Today is February 18, 2009, the day after roughly half of the US analog TV transmitters were shut off for the last time. While I didn’t see any of it happen with my own two eyes, all of the Madison stations that pulled the plug (The Fox affiliate and Wisconsin Public TV are staying on in analog for now) did it with some fanfare, with the ABC affiliate even showing one of their engineers actually pushing the “off” button for real. Others played the National Anthem, showed fireworks, and some went to the Indian Head test pattern that was the staple of broadcasting for many years. Of course, today’s generation can look on this with bemusement, because these days it is a rare event for a TV station to ever go off the air. (Search Youtube with “analog shutoff” and you’ll see almost a hundred submissions – I assume many more will be posted in the coming days.)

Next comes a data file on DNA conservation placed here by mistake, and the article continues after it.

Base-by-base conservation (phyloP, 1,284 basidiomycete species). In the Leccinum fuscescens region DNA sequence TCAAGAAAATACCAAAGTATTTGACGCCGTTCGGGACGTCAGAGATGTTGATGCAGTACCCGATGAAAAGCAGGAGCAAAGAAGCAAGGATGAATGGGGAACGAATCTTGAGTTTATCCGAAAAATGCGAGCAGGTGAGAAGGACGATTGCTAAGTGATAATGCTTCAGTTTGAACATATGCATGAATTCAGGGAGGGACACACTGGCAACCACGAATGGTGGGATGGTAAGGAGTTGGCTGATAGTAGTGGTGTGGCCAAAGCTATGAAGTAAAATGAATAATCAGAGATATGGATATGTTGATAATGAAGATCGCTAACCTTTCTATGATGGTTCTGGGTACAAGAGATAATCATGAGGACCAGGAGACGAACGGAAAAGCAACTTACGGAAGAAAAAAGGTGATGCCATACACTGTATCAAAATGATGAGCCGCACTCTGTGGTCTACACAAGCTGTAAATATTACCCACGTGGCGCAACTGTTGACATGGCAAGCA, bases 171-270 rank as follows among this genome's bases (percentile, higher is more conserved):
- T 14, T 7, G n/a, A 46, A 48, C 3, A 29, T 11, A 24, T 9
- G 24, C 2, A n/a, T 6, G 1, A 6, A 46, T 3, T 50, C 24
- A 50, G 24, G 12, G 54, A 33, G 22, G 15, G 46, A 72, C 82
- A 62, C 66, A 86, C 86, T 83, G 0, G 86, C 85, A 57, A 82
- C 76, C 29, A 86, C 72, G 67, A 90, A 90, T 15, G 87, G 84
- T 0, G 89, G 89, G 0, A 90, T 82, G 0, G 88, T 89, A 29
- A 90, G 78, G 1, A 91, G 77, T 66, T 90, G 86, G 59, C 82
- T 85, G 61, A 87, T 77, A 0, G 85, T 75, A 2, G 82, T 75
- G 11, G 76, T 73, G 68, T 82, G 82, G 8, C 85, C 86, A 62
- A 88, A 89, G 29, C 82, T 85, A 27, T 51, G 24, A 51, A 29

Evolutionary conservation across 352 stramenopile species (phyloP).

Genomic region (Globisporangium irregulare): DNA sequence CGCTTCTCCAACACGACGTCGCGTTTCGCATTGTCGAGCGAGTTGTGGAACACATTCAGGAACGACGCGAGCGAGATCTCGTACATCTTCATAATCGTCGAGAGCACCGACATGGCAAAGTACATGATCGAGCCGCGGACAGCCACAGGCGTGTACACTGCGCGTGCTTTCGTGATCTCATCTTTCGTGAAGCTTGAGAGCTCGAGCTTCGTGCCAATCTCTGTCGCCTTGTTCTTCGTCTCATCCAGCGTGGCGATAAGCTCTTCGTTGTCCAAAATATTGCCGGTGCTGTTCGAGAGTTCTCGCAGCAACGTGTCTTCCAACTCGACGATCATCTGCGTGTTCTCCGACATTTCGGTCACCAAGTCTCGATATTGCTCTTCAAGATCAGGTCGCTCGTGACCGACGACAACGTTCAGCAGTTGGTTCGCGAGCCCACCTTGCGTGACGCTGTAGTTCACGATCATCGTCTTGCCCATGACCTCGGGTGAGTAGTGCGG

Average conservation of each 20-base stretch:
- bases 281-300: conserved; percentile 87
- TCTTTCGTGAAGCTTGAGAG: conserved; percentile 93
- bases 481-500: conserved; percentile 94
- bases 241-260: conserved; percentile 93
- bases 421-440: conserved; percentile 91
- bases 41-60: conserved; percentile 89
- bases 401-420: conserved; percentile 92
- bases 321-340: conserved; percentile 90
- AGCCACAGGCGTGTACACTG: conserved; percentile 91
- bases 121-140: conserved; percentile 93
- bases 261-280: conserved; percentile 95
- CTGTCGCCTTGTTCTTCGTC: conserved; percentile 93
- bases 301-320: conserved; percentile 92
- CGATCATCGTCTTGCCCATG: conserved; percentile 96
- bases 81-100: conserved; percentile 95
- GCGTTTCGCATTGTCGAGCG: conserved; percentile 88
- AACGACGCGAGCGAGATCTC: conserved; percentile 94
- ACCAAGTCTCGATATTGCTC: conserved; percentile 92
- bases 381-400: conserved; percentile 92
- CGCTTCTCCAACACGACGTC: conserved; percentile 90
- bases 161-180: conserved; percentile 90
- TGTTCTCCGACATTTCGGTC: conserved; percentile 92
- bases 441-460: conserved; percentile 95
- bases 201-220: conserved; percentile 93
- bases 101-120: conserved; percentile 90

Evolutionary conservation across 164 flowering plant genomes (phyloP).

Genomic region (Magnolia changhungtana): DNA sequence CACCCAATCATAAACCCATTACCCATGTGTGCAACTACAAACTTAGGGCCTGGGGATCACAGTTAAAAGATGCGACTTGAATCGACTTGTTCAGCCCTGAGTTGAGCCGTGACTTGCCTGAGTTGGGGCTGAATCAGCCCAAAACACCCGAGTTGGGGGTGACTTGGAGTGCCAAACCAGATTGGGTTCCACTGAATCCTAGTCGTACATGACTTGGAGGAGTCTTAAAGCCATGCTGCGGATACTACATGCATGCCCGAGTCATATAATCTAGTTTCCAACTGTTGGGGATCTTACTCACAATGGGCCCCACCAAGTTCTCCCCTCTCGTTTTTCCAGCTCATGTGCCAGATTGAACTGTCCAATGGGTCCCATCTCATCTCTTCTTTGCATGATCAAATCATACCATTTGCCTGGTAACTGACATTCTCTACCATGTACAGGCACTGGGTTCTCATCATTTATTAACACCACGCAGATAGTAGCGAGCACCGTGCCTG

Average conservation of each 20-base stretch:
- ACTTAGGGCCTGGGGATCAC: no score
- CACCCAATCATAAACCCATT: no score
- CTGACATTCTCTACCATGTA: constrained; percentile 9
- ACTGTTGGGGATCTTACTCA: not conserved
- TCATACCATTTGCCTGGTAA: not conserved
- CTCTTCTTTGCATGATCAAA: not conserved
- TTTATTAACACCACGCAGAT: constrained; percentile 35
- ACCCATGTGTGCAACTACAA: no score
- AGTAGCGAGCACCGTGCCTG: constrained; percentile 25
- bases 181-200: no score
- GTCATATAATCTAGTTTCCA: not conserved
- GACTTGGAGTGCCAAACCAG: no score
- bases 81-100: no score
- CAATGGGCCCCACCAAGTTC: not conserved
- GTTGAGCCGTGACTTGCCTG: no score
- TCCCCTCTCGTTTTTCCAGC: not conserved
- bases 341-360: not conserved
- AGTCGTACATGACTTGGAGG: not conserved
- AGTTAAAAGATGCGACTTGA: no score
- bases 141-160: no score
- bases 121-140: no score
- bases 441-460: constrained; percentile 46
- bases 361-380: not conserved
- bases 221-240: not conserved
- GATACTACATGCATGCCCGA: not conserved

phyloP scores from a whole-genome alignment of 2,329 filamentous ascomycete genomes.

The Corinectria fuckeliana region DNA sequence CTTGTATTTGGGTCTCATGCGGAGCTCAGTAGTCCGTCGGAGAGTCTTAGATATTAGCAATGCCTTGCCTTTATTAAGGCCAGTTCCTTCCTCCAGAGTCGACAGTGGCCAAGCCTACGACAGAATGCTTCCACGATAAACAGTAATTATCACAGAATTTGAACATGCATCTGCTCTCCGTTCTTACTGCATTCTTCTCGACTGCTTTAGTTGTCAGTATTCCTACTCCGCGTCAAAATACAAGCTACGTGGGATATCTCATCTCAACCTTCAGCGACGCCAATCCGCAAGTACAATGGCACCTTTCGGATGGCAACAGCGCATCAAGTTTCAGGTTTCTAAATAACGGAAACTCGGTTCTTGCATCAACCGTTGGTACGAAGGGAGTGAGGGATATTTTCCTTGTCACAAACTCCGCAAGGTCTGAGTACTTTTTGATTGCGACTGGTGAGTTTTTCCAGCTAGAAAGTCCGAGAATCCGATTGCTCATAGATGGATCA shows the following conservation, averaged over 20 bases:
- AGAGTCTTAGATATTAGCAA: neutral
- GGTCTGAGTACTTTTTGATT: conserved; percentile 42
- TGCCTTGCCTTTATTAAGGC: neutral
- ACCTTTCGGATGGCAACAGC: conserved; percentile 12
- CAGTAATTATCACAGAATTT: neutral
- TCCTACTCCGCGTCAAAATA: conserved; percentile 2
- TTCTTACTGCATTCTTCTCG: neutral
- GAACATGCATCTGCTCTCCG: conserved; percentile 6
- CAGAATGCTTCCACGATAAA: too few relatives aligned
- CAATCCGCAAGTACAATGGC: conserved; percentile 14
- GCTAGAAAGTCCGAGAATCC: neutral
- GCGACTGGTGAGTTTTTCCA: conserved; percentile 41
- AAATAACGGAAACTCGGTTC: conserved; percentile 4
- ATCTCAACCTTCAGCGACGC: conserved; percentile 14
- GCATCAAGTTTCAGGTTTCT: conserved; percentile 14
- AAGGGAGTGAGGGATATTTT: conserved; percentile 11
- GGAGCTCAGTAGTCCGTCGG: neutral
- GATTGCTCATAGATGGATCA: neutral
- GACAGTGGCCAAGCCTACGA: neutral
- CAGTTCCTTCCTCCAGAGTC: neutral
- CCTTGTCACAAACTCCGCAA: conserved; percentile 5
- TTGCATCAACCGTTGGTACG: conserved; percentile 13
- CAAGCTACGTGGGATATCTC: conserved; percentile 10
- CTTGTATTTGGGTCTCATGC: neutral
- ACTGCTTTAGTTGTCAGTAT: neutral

So anyway, this morning I see an email from a colleague with a link to an FCC tool that compares the theoretical coverage maps of stations before and after the analog shutdown. It is located here. Fair warning – I couldn’t get the app to work in Firefox, but once I went to the Internet Explorer rendering engine all was fine. It is fascinating, instructive information, and when used in conjunction with the Consumer Electronics Association’s Antennaweb.org could be quite predictive of what viewers might – or might not – see in the post-analog age.